New NHS campaign urges people to make sure  they seek medical help for non-covid 19 illnesses

Published: Wednesday, May 6, 2020

The council’s cabinet member for health and adult care services Melanie Hampton is echoing calls from health service chiefs concerned that people with serious illnesses are not accessing medical treatments during the current Coronavirus lockdown.

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Doctors are worried that some people who may have developed non-Covid 19 related health problems during the lockdown may not be accessing NHS services.

There is growing concern that people are not seeking treatment because they are worried about contracting Coronavirus or think that GPs and hospitals are too busy.

Cllr Hampton is now calling on all Wandsworth residents to seek medical help if they have any worries at all about their health.

Drawing attention to a new health service campaign – entitled the “NHS is still here for you” – Cllr Hampton said it was vital that people followed that advice and sought help if they felt unwell.

She Said: “It’s really important that people get the help they need and aren’t put off visiting their GP or attending A&E if they need to. It could in some cases mean the difference between life and death.

“Of course everyone is focusing on Coronavirus, but that mustn’t stop people seeking help for other illnesses. The risk from heart attacks, strokes and cancer is still there so it’s vital people seek assistance without delay.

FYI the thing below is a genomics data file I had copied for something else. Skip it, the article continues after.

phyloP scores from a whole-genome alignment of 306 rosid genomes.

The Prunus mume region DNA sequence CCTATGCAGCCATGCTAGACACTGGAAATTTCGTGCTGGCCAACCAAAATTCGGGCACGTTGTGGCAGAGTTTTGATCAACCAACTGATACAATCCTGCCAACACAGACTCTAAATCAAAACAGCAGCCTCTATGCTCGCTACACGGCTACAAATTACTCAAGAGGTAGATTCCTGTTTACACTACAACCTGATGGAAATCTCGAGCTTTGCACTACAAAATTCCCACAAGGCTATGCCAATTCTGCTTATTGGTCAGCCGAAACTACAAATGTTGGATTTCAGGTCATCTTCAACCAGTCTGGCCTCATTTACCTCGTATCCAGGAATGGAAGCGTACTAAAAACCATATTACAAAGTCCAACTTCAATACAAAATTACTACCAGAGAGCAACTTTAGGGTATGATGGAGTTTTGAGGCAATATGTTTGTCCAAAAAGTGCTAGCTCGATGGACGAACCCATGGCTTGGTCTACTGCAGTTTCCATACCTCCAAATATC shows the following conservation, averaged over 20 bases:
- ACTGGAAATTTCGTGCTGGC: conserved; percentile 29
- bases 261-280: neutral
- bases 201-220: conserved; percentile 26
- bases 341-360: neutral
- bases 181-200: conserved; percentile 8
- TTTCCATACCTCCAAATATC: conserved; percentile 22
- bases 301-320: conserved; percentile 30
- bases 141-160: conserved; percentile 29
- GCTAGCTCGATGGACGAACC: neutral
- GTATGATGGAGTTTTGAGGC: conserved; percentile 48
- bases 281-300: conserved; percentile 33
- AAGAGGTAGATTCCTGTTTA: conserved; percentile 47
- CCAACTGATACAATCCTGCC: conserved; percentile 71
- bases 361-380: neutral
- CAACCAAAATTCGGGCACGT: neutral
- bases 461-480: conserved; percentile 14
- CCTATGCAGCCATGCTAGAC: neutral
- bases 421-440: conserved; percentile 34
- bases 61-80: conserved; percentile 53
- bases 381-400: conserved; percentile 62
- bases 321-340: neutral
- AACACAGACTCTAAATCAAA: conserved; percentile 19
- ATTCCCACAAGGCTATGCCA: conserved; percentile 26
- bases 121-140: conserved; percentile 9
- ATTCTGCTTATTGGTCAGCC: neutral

“Hospitals and GPs have a range of measures in place to prevent people catching the virus while seeking treatment. They are closely following the rules on safe distancing and many are using separate entrances and waiting rooms for those with symptoms and those without so worries about catching the disease in in waiting rooms and surgeries should not deter people from seeking help.

“People should not be overly concerned about contracting the virus in these settings. The risks can and are being managed and mitigated with safe distancing and common sense.

“The same isn’t true if people don’t get treatment for other serious diseases.”

Health service chiefs are particularly concerned about a sudden recent drop in the number of patients seeking help for urgent and emergency medical issues, including serious conditions such as stroke and heart attacks; cancer patients attending their ongoing treatments; and expectant mothers attending for regular scans.

The ‘NHS is still here for you’ campaign has been created to help address this issue by encouraging people to access health services and reassuring them that they won’t be a burden on the NHS.